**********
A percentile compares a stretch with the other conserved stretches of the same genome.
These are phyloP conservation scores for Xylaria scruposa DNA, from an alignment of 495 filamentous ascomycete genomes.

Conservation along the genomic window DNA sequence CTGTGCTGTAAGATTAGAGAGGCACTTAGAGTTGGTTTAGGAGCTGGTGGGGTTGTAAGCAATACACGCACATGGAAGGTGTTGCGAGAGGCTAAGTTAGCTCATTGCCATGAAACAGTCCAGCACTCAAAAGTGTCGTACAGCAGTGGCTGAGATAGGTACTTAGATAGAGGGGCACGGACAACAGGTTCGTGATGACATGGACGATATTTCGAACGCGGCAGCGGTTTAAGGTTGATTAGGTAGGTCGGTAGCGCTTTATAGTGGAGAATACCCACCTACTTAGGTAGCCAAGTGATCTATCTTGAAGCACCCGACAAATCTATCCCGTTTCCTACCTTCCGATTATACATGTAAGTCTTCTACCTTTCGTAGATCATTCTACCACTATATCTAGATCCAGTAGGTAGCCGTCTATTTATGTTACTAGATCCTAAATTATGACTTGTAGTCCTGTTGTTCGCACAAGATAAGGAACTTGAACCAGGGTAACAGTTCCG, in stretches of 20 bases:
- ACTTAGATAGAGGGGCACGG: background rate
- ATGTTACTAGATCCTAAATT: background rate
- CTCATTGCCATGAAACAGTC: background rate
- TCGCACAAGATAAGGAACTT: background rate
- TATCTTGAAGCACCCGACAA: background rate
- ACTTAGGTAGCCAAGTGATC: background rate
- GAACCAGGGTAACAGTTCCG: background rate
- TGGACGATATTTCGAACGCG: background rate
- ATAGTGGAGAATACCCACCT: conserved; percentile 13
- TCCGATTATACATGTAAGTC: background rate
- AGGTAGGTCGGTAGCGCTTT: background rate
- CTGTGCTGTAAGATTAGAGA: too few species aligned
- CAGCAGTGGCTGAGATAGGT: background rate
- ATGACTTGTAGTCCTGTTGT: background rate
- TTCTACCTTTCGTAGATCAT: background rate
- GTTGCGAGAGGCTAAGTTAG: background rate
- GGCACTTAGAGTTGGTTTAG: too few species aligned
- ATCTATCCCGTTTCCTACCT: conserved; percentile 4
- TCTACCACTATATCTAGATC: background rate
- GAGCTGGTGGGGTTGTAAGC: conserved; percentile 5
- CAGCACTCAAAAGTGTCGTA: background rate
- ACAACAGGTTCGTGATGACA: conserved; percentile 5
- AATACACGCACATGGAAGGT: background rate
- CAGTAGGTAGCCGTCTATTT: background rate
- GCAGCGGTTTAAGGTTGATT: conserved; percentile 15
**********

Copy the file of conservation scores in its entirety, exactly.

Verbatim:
A percentile compares a stretch with the other conserved stretches of the same genome.
These are phyloP conservation scores for Xylaria scruposa DNA, from an alignment of 495 filamentous ascomycete genomes.

Conservation along the genomic window DNA sequence CTGTGCTGTAAGATTAGAGAGGCACTTAGAGTTGGTTTAGGAGCTGGTGGGGTTGTAAGCAATACACGCACATGGAAGGTGTTGCGAGAGGCTAAGTTAGCTCATTGCCATGAAACAGTCCAGCACTCAAAAGTGTCGTACAGCAGTGGCTGAGATAGGTACTTAGATAGAGGGGCACGGACAACAGGTTCGTGATGACATGGACGATATTTCGAACGCGGCAGCGGTTTAAGGTTGATTAGGTAGGTCGGTAGCGCTTTATAGTGGAGAATACCCACCTACTTAGGTAGCCAAGTGATCTATCTTGAAGCACCCGACAAATCTATCCCGTTTCCTACCTTCCGATTATACATGTAAGTCTTCTACCTTTCGTAGATCATTCTACCACTATATCTAGATCCAGTAGGTAGCCGTCTATTTATGTTACTAGATCCTAAATTATGACTTGTAGTCCTGTTGTTCGCACAAGATAAGGAACTTGAACCAGGGTAACAGTTCCG, in stretches of 20 bases:
- ACTTAGATAGAGGGGCACGG: background rate
- ATGTTACTAGATCCTAAATT: background rate
- CTCATTGCCATGAAACAGTC: background rate
- TCGCACAAGATAAGGAACTT: background rate
- TATCTTGAAGCACCCGACAA: background rate
- ACTTAGGTAGCCAAGTGATC: background rate
- GAACCAGGGTAACAGTTCCG: background rate
- TGGACGATATTTCGAACGCG: background rate
- ATAGTGGAGAATACCCACCT: conserved; percentile 13
- TCCGATTATACATGTAAGTC: background rate
- AGGTAGGTCGGTAGCGCTTT: background rate
- CTGTGCTGTAAGATTAGAGA: too few species aligned
- CAGCAGTGGCTGAGATAGGT: background rate
- ATGACTTGTAGTCCTGTTGT: background rate
- TTCTACCTTTCGTAGATCAT: background rate
- GTTGCGAGAGGCTAAGTTAG: background rate
- GGCACTTAGAGTTGGTTTAG: too few species aligned
- ATCTATCCCGTTTCCTACCT: conserved; percentile 4
- TCTACCACTATATCTAGATC: background rate
- GAGCTGGTGGGGTTGTAAGC: conserved; percentile 5
- CAGCACTCAAAAGTGTCGTA: background rate
- ACAACAGGTTCGTGATGACA: conserved; percentile 5
- AATACACGCACATGGAAGGT: background rate
- CAGTAGGTAGCCGTCTATTT: background rate
- GCAGCGGTTTAAGGTTGATT: conserved; percentile 15